Beyond this, I noticed that otherwise, I did have times where I had no idea what my habit could be. These seemed just idle moments where I had no focus at all.
Coincidentally, at this time, I was also trying to decide where I draw the line between work and downtime.
I realized this was like the need for vacation. Being self-employed, there is often a fine line between work and life. Work can invade all quarters if you have not set boundaries, especially with the kind of work I do. So, I created a “vacation” habit, and it took me to a whole new level.
Once I created a “vacation” habit, I began to track nearly 100% of my time. At this point, I just got in the habit of always having a timer on. I had mapped out my habit categories so well I could almost always tell when I was in one of my particular habit modes. When there simply was “no focus” this was my prompt to put on my “vacation” timer.
The “vacation” habit didn’t just become a silly obsession with tracking time. It also got me thinking about really taking a vacation. I realized my lifestyle was missing just time away for the weekend or a short holiday—time away from my usual habits. So, I started to actually plan this time.
What’s most important about this illustration of how I filled my remaining habits is, I arrived at this from following natural curiosity. I truly enjoy tracking my time. It’s become more than a hobby—it’s a passion, and there’s a good reason I’m making an app out of it!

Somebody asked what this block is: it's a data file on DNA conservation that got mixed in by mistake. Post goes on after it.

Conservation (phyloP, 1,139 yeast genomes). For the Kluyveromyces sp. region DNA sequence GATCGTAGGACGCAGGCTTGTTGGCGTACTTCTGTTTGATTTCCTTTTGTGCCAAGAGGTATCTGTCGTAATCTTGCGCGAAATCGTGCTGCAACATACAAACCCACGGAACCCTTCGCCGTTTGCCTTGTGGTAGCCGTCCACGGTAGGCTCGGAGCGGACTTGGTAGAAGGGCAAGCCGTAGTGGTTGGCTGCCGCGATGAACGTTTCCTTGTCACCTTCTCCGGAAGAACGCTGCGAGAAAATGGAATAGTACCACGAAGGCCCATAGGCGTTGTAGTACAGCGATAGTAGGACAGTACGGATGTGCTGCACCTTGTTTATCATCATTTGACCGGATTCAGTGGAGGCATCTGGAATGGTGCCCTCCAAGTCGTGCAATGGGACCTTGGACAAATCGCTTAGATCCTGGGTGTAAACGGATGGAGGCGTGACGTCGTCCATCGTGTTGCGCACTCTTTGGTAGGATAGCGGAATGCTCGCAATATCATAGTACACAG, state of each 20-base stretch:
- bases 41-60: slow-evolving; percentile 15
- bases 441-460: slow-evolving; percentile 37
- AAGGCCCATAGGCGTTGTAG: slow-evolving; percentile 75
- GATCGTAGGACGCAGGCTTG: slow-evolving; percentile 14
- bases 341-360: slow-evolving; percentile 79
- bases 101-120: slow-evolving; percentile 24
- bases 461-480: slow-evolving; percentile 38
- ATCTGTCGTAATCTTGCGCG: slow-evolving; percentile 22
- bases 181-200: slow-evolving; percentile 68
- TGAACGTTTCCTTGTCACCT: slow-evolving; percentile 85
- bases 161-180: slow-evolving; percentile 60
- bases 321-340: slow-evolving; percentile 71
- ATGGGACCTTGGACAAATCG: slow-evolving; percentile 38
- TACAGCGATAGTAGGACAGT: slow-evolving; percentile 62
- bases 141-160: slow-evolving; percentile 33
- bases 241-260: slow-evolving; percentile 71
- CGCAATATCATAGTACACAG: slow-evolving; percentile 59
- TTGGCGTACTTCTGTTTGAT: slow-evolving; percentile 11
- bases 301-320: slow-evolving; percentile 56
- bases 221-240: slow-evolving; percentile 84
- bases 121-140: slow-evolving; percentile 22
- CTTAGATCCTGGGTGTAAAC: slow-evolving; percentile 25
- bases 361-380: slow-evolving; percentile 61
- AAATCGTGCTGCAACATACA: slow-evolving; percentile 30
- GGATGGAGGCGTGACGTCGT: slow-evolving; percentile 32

This was my arrival point in this system, and I recognize that not everyone is going to have this goal. So, let’s contrast this with those in our group to get a sense of other possible arrival points.
100% Is Not the Goal
Mary, Rod, Joe, and Susan didn’t copy me at all. They each decided for themselves where they wanted to “arrive” as a destination.
Mary in particular didn’t care at all about the overall percent. She really liked the Pareto 20% and that was good enough for her. Tracking other activities helped her see how much of her time was being used up elsewhere, but she wasn’t concerned with tracking it every day and managing her whole life to this extent.
That’s probably the most important conclusion we can reach in our course:
The timer will give you lots of control in your life. But it comes at the cost of potentially feeling enslaved to it.
You want to find the balance. If you get excited like me to track your time, then go for it! But if this idea scares you, then just remember that, beyond the 20% Pareto threshold, everything is bonus.
Finding Your Way to “the End”
You don’t have to come up with a habit to define every minute of your day. Instead, think about what you do in a day and how, possibly, some of it could be part of a habit you haven’t considered yet.
Alternatively, are there ways you could reorganize your day or routine to define another single-focused habit?
Stay tuned for our final lesson, where we’ll explore what this system looks like after a year has passed. What does it look like for those habits to evolve as we evolve and change?
Your next spreadsheet
Tracking 9+ Habits • 2 Weeks • Group of 5 (See first tab for instructions)